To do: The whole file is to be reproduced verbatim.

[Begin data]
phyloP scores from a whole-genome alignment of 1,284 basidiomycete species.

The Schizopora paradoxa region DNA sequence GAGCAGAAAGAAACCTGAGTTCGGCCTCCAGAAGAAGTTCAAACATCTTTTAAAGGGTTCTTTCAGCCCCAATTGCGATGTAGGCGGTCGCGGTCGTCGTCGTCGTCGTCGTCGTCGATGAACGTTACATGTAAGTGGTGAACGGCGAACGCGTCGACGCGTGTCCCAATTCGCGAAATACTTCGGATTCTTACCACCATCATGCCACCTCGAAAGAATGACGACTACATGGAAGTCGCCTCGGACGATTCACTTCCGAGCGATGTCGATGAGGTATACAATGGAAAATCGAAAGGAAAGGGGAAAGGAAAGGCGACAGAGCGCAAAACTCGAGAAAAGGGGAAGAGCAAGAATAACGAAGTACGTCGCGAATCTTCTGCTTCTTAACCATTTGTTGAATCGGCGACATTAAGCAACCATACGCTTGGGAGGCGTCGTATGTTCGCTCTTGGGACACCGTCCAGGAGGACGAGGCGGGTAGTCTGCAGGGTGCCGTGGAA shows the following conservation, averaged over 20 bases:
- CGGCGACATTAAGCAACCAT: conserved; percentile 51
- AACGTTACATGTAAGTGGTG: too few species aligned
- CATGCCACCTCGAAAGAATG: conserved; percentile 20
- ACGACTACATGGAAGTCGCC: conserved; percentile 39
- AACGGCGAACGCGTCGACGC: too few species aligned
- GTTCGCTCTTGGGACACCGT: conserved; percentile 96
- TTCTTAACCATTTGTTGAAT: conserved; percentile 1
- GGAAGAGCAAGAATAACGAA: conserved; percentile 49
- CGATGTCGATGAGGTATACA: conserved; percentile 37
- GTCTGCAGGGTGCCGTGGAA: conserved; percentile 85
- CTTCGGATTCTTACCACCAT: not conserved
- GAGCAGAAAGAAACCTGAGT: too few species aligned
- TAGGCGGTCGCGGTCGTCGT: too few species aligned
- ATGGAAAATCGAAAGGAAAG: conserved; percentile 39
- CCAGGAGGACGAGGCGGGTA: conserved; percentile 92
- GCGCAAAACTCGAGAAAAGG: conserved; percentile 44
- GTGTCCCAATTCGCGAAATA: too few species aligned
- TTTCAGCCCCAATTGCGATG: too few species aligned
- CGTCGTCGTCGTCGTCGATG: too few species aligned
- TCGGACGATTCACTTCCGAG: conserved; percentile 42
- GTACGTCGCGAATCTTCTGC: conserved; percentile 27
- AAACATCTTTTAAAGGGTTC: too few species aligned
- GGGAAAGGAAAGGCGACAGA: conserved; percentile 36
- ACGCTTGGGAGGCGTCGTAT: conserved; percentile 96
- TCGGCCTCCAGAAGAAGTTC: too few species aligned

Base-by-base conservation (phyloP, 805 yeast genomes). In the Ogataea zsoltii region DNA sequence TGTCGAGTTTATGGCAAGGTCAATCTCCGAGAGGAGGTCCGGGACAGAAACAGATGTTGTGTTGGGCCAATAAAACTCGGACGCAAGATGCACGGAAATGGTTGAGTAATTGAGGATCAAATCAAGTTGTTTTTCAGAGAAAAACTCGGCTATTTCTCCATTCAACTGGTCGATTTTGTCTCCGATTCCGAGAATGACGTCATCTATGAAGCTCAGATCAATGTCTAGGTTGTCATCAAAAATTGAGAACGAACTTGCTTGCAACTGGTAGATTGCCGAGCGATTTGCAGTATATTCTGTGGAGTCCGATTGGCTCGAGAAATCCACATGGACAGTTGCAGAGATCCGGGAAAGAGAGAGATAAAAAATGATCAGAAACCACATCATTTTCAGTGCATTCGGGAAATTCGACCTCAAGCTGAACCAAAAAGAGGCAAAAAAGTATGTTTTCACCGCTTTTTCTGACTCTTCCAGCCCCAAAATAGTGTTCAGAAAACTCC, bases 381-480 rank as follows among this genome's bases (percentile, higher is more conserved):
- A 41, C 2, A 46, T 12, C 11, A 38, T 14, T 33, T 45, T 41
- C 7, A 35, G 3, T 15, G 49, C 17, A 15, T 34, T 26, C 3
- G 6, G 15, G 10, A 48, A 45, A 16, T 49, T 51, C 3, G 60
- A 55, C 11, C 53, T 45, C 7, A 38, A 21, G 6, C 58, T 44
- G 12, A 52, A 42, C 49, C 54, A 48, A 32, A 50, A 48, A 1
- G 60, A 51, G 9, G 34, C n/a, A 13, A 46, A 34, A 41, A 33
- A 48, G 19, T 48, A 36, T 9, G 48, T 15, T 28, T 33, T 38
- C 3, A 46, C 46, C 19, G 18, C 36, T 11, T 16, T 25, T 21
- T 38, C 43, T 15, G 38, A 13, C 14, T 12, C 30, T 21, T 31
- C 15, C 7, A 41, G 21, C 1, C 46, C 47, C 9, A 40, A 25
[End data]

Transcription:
phyloP scores from a whole-genome alignment of 1,284 basidiomycete species.

The Schizopora paradoxa region DNA sequence GAGCAGAAAGAAACCTGAGTTCGGCCTCCAGAAGAAGTTCAAACATCTTTTAAAGGGTTCTTTCAGCCCCAATTGCGATGTAGGCGGTCGCGGTCGTCGTCGTCGTCGTCGTCGTCGATGAACGTTACATGTAAGTGGTGAACGGCGAACGCGTCGACGCGTGTCCCAATTCGCGAAATACTTCGGATTCTTACCACCATCATGCCACCTCGAAAGAATGACGACTACATGGAAGTCGCCTCGGACGATTCACTTCCGAGCGATGTCGATGAGGTATACAATGGAAAATCGAAAGGAAAGGGGAAAGGAAAGGCGACAGAGCGCAAAACTCGAGAAAAGGGGAAGAGCAAGAATAACGAAGTACGTCGCGAATCTTCTGCTTCTTAACCATTTGTTGAATCGGCGACATTAAGCAACCATACGCTTGGGAGGCGTCGTATGTTCGCTCTTGGGACACCGTCCAGGAGGACGAGGCGGGTAGTCTGCAGGGTGCCGTGGAA shows the following conservation, averaged over 20 bases:
- CGGCGACATTAAGCAACCAT: conserved; percentile 51
- AACGTTACATGTAAGTGGTG: too few species aligned
- CATGCCACCTCGAAAGAATG: conserved; percentile 20
- ACGACTACATGGAAGTCGCC: conserved; percentile 39
- AACGGCGAACGCGTCGACGC: too few species aligned
- GTTCGCTCTTGGGACACCGT: conserved; percentile 96
- TTCTTAACCATTTGTTGAAT: conserved; percentile 1
- GGAAGAGCAAGAATAACGAA: conserved; percentile 49
- CGATGTCGATGAGGTATACA: conserved; percentile 37
- GTCTGCAGGGTGCCGTGGAA: conserved; percentile 85
- CTTCGGATTCTTACCACCAT: not conserved
- GAGCAGAAAGAAACCTGAGT: too few species aligned
- TAGGCGGTCGCGGTCGTCGT: too few species aligned
- ATGGAAAATCGAAAGGAAAG: conserved; percentile 39
- CCAGGAGGACGAGGCGGGTA: conserved; percentile 92
- GCGCAAAACTCGAGAAAAGG: conserved; percentile 44
- GTGTCCCAATTCGCGAAATA: too few species aligned
- TTTCAGCCCCAATTGCGATG: too few species aligned
- CGTCGTCGTCGTCGTCGATG: too few species aligned
- TCGGACGATTCACTTCCGAG: conserved; percentile 42
- GTACGTCGCGAATCTTCTGC: conserved; percentile 27
- AAACATCTTTTAAAGGGTTC: too few species aligned
- GGGAAAGGAAAGGCGACAGA: conserved; percentile 36
- ACGCTTGGGAGGCGTCGTAT: conserved; percentile 96
- TCGGCCTCCAGAAGAAGTTC: too few species aligned

Base-by-base conservation (phyloP, 805 yeast genomes). In the Ogataea zsoltii region DNA sequence TGTCGAGTTTATGGCAAGGTCAATCTCCGAGAGGAGGTCCGGGACAGAAACAGATGTTGTGTTGGGCCAATAAAACTCGGACGCAAGATGCACGGAAATGGTTGAGTAATTGAGGATCAAATCAAGTTGTTTTTCAGAGAAAAACTCGGCTATTTCTCCATTCAACTGGTCGATTTTGTCTCCGATTCCGAGAATGACGTCATCTATGAAGCTCAGATCAATGTCTAGGTTGTCATCAAAAATTGAGAACGAACTTGCTTGCAACTGGTAGATTGCCGAGCGATTTGCAGTATATTCTGTGGAGTCCGATTGGCTCGAGAAATCCACATGGACAGTTGCAGAGATCCGGGAAAGAGAGAGATAAAAAATGATCAGAAACCACATCATTTTCAGTGCATTCGGGAAATTCGACCTCAAGCTGAACCAAAAAGAGGCAAAAAAGTATGTTTTCACCGCTTTTTCTGACTCTTCCAGCCCCAAAATAGTGTTCAGAAAACTCC, bases 381-480 rank as follows among this genome's bases (percentile, higher is more conserved):
- A 41, C 2, A 46, T 12, C 11, A 38, T 14, T 33, T 45, T 41
- C 7, A 35, G 3, T 15, G 49, C 17, A 15, T 34, T 26, C 3
- G 6, G 15, G 10, A 48, A 45, A 16, T 49, T 51, C 3, G 60
- A 55, C 11, C 53, T 45, C 7, A 38, A 21, G 6, C 58, T 44
- G 12, A 52, A 42, C 49, C 54, A 48, A 32, A 50, A 48, A 1
- G 60, A 51, G 9, G 34, C n/a, A 13, A 46, A 34, A 41, A 33
- A 48, G 19, T 48, A 36, T 9, G 48, T 15, T 28, T 33, T 38
- C 3, A 46, C 46, C 19, G 18, C 36, T 11, T 16, T 25, T 21
- T 38, C 43, T 15, G 38, A 13, C 14, T 12, C 30, T 21, T 31
- C 15, C 7, A 41, G 21, C 1, C 46, C 47, C 9, A 40, A 25